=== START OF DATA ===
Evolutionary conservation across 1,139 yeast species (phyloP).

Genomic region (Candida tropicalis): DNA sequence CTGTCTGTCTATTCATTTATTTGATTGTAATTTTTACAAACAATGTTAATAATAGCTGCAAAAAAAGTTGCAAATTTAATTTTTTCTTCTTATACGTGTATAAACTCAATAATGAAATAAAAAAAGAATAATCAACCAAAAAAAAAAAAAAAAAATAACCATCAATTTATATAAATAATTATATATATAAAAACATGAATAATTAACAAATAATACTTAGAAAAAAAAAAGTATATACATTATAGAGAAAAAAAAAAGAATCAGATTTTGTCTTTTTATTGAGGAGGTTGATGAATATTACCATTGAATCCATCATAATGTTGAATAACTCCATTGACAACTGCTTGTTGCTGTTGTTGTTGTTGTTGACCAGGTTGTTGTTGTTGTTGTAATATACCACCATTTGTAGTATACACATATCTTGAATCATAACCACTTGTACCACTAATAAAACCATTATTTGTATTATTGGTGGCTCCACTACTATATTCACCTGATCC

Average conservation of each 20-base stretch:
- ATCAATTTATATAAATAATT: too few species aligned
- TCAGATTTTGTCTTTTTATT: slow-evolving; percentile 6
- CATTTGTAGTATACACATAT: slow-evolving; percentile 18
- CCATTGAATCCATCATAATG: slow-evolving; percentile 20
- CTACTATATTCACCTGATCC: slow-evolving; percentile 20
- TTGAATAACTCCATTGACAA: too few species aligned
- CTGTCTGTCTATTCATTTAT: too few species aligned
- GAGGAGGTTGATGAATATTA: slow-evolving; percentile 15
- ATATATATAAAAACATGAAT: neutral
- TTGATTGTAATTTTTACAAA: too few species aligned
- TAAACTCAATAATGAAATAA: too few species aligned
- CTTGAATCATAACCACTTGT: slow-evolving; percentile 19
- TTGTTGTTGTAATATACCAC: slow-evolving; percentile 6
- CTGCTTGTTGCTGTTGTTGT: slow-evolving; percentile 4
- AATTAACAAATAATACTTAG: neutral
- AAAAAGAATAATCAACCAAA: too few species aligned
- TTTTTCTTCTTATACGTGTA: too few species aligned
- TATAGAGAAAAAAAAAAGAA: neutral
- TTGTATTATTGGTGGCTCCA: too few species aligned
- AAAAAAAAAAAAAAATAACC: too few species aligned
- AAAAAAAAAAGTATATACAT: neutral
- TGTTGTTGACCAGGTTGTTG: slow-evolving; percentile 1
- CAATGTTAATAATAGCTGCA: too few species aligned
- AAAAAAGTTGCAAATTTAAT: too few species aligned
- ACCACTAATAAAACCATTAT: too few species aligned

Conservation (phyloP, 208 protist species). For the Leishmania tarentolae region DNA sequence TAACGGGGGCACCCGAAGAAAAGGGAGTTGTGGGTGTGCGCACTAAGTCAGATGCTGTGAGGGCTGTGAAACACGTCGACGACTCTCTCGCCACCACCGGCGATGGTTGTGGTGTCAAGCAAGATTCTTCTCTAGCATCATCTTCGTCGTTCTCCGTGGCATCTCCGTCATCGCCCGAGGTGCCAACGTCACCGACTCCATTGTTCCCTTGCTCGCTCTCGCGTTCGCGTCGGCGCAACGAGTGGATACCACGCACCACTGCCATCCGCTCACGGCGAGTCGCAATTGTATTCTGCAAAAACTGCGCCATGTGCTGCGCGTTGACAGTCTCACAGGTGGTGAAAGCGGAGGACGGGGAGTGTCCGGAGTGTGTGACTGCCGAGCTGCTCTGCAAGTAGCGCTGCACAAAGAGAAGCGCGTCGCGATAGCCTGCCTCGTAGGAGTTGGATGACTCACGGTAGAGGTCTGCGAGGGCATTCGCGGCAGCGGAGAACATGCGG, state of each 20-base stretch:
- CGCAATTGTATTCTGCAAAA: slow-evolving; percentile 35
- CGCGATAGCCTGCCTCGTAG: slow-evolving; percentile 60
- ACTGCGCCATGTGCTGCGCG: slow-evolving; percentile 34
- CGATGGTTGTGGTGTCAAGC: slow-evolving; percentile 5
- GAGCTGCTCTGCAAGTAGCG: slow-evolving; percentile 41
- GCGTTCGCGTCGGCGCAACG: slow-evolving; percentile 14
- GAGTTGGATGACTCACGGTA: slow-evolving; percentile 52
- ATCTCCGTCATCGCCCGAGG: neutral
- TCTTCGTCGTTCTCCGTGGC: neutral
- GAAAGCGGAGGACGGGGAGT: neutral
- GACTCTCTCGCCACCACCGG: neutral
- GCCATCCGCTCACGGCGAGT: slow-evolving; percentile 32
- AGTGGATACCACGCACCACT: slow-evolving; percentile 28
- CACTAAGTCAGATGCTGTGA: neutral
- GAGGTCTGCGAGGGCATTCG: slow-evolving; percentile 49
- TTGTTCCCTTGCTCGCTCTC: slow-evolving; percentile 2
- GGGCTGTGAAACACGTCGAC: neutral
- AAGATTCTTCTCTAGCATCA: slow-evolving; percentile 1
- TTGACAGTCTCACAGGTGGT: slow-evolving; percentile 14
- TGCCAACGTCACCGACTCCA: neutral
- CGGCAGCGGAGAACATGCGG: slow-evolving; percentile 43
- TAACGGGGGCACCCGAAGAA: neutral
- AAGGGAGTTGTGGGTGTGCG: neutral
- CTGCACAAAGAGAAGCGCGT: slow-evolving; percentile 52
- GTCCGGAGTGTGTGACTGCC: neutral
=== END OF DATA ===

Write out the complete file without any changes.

Evolutionary conservation across 1,139 yeast species (phyloP).

Genomic region (Candida tropicalis): DNA sequence CTGTCTGTCTATTCATTTATTTGATTGTAATTTTTACAAACAATGTTAATAATAGCTGCAAAAAAAGTTGCAAATTTAATTTTTTCTTCTTATACGTGTATAAACTCAATAATGAAATAAAAAAAGAATAATCAACCAAAAAAAAAAAAAAAAAATAACCATCAATTTATATAAATAATTATATATATAAAAACATGAATAATTAACAAATAATACTTAGAAAAAAAAAAGTATATACATTATAGAGAAAAAAAAAAGAATCAGATTTTGTCTTTTTATTGAGGAGGTTGATGAATATTACCATTGAATCCATCATAATGTTGAATAACTCCATTGACAACTGCTTGTTGCTGTTGTTGTTGTTGTTGACCAGGTTGTTGTTGTTGTTGTAATATACCACCATTTGTAGTATACACATATCTTGAATCATAACCACTTGTACCACTAATAAAACCATTATTTGTATTATTGGTGGCTCCACTACTATATTCACCTGATCC

Average conservation of each 20-base stretch:
- ATCAATTTATATAAATAATT: too few species aligned
- TCAGATTTTGTCTTTTTATT: slow-evolving; percentile 6
- CATTTGTAGTATACACATAT: slow-evolving; percentile 18
- CCATTGAATCCATCATAATG: slow-evolving; percentile 20
- CTACTATATTCACCTGATCC: slow-evolving; percentile 20
- TTGAATAACTCCATTGACAA: too few species aligned
- CTGTCTGTCTATTCATTTAT: too few species aligned
- GAGGAGGTTGATGAATATTA: slow-evolving; percentile 15
- ATATATATAAAAACATGAAT: neutral
- TTGATTGTAATTTTTACAAA: too few species aligned
- TAAACTCAATAATGAAATAA: too few species aligned
- CTTGAATCATAACCACTTGT: slow-evolving; percentile 19
- TTGTTGTTGTAATATACCAC: slow-evolving; percentile 6
- CTGCTTGTTGCTGTTGTTGT: slow-evolving; percentile 4
- AATTAACAAATAATACTTAG: neutral
- AAAAAGAATAATCAACCAAA: too few species aligned
- TTTTTCTTCTTATACGTGTA: too few species aligned
- TATAGAGAAAAAAAAAAGAA: neutral
- TTGTATTATTGGTGGCTCCA: too few species aligned
- AAAAAAAAAAAAAAATAACC: too few species aligned
- AAAAAAAAAAGTATATACAT: neutral
- TGTTGTTGACCAGGTTGTTG: slow-evolving; percentile 1
- CAATGTTAATAATAGCTGCA: too few species aligned
- AAAAAAGTTGCAAATTTAAT: too few species aligned
- ACCACTAATAAAACCATTAT: too few species aligned

Conservation (phyloP, 208 protist species). For the Leishmania tarentolae region DNA sequence TAACGGGGGCACCCGAAGAAAAGGGAGTTGTGGGTGTGCGCACTAAGTCAGATGCTGTGAGGGCTGTGAAACACGTCGACGACTCTCTCGCCACCACCGGCGATGGTTGTGGTGTCAAGCAAGATTCTTCTCTAGCATCATCTTCGTCGTTCTCCGTGGCATCTCCGTCATCGCCCGAGGTGCCAACGTCACCGACTCCATTGTTCCCTTGCTCGCTCTCGCGTTCGCGTCGGCGCAACGAGTGGATACCACGCACCACTGCCATCCGCTCACGGCGAGTCGCAATTGTATTCTGCAAAAACTGCGCCATGTGCTGCGCGTTGACAGTCTCACAGGTGGTGAAAGCGGAGGACGGGGAGTGTCCGGAGTGTGTGACTGCCGAGCTGCTCTGCAAGTAGCGCTGCACAAAGAGAAGCGCGTCGCGATAGCCTGCCTCGTAGGAGTTGGATGACTCACGGTAGAGGTCTGCGAGGGCATTCGCGGCAGCGGAGAACATGCGG, state of each 20-base stretch:
- CGCAATTGTATTCTGCAAAA: slow-evolving; percentile 35
- CGCGATAGCCTGCCTCGTAG: slow-evolving; percentile 60
- ACTGCGCCATGTGCTGCGCG: slow-evolving; percentile 34
- CGATGGTTGTGGTGTCAAGC: slow-evolving; percentile 5
- GAGCTGCTCTGCAAGTAGCG: slow-evolving; percentile 41
- GCGTTCGCGTCGGCGCAACG: slow-evolving; percentile 14
- GAGTTGGATGACTCACGGTA: slow-evolving; percentile 52
- ATCTCCGTCATCGCCCGAGG: neutral
- TCTTCGTCGTTCTCCGTGGC: neutral
- GAAAGCGGAGGACGGGGAGT: neutral
- GACTCTCTCGCCACCACCGG: neutral
- GCCATCCGCTCACGGCGAGT: slow-evolving; percentile 32
- AGTGGATACCACGCACCACT: slow-evolving; percentile 28
- CACTAAGTCAGATGCTGTGA: neutral
- GAGGTCTGCGAGGGCATTCG: slow-evolving; percentile 49
- TTGTTCCCTTGCTCGCTCTC: slow-evolving; percentile 2
- GGGCTGTGAAACACGTCGAC: neutral
- AAGATTCTTCTCTAGCATCA: slow-evolving; percentile 1
- TTGACAGTCTCACAGGTGGT: slow-evolving; percentile 14
- TGCCAACGTCACCGACTCCA: neutral
- CGGCAGCGGAGAACATGCGG: slow-evolving; percentile 43
- TAACGGGGGCACCCGAAGAA: neutral
- AAGGGAGTTGTGGGTGTGCG: neutral
- CTGCACAAAGAGAAGCGCGT: slow-evolving; percentile 52
- GTCCGGAGTGTGTGACTGCC: neutral